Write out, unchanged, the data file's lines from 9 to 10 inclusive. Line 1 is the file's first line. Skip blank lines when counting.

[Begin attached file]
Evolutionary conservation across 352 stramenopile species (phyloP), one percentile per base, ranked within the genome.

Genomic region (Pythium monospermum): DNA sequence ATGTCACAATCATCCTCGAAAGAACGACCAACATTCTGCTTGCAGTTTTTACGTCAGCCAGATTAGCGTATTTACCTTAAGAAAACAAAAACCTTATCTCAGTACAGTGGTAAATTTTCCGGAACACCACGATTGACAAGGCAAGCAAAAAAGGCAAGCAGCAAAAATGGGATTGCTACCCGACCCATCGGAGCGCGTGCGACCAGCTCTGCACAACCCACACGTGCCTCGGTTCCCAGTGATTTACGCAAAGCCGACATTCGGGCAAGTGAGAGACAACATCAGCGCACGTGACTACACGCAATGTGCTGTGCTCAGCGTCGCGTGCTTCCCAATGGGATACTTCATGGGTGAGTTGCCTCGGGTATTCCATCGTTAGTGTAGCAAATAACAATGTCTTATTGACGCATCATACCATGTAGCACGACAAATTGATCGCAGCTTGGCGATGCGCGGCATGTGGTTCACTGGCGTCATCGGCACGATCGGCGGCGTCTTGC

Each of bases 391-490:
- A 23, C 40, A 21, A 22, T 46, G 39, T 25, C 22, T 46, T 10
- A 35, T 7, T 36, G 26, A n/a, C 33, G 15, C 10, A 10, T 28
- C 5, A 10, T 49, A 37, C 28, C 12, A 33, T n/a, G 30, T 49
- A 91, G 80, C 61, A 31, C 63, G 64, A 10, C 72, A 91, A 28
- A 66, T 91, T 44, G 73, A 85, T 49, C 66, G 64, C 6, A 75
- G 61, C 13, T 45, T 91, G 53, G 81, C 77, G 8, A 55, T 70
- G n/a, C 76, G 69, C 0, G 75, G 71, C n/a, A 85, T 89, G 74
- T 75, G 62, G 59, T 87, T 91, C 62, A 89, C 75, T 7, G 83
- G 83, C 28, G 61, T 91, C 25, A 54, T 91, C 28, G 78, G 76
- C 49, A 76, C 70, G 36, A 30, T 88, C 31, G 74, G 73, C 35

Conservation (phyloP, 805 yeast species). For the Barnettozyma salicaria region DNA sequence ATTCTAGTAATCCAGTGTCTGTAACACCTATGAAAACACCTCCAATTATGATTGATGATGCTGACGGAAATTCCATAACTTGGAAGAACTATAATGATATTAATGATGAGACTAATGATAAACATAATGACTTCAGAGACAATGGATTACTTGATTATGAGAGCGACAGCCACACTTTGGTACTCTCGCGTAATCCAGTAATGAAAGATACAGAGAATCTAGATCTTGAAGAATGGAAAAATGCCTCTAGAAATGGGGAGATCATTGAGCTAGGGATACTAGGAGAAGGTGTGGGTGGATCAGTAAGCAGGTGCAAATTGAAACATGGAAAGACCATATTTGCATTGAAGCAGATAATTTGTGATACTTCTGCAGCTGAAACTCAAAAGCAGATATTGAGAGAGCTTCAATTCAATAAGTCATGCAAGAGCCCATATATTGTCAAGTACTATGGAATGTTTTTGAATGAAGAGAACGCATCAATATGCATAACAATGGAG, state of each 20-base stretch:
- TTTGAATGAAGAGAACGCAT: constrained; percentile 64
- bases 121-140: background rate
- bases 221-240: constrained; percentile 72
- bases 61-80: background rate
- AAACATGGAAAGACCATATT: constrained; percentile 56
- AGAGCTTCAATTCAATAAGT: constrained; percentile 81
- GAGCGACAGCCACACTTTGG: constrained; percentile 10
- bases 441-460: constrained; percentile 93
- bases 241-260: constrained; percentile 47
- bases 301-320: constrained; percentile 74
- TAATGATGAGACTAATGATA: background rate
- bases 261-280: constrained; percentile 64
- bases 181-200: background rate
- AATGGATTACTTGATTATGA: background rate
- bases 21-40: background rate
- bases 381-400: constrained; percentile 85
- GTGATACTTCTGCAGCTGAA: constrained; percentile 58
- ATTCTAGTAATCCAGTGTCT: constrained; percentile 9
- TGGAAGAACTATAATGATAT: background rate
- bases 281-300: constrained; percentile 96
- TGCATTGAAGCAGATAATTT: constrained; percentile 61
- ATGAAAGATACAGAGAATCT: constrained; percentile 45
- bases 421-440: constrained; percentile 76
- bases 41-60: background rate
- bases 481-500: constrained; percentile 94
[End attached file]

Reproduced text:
- G 61, C 13, T 45, T 91, G 53, G 81, C 77, G 8, A 55, T 70
- G n/a, C 76, G 69, C 0, G 75, G 71, C n/a, A 85, T 89, G 74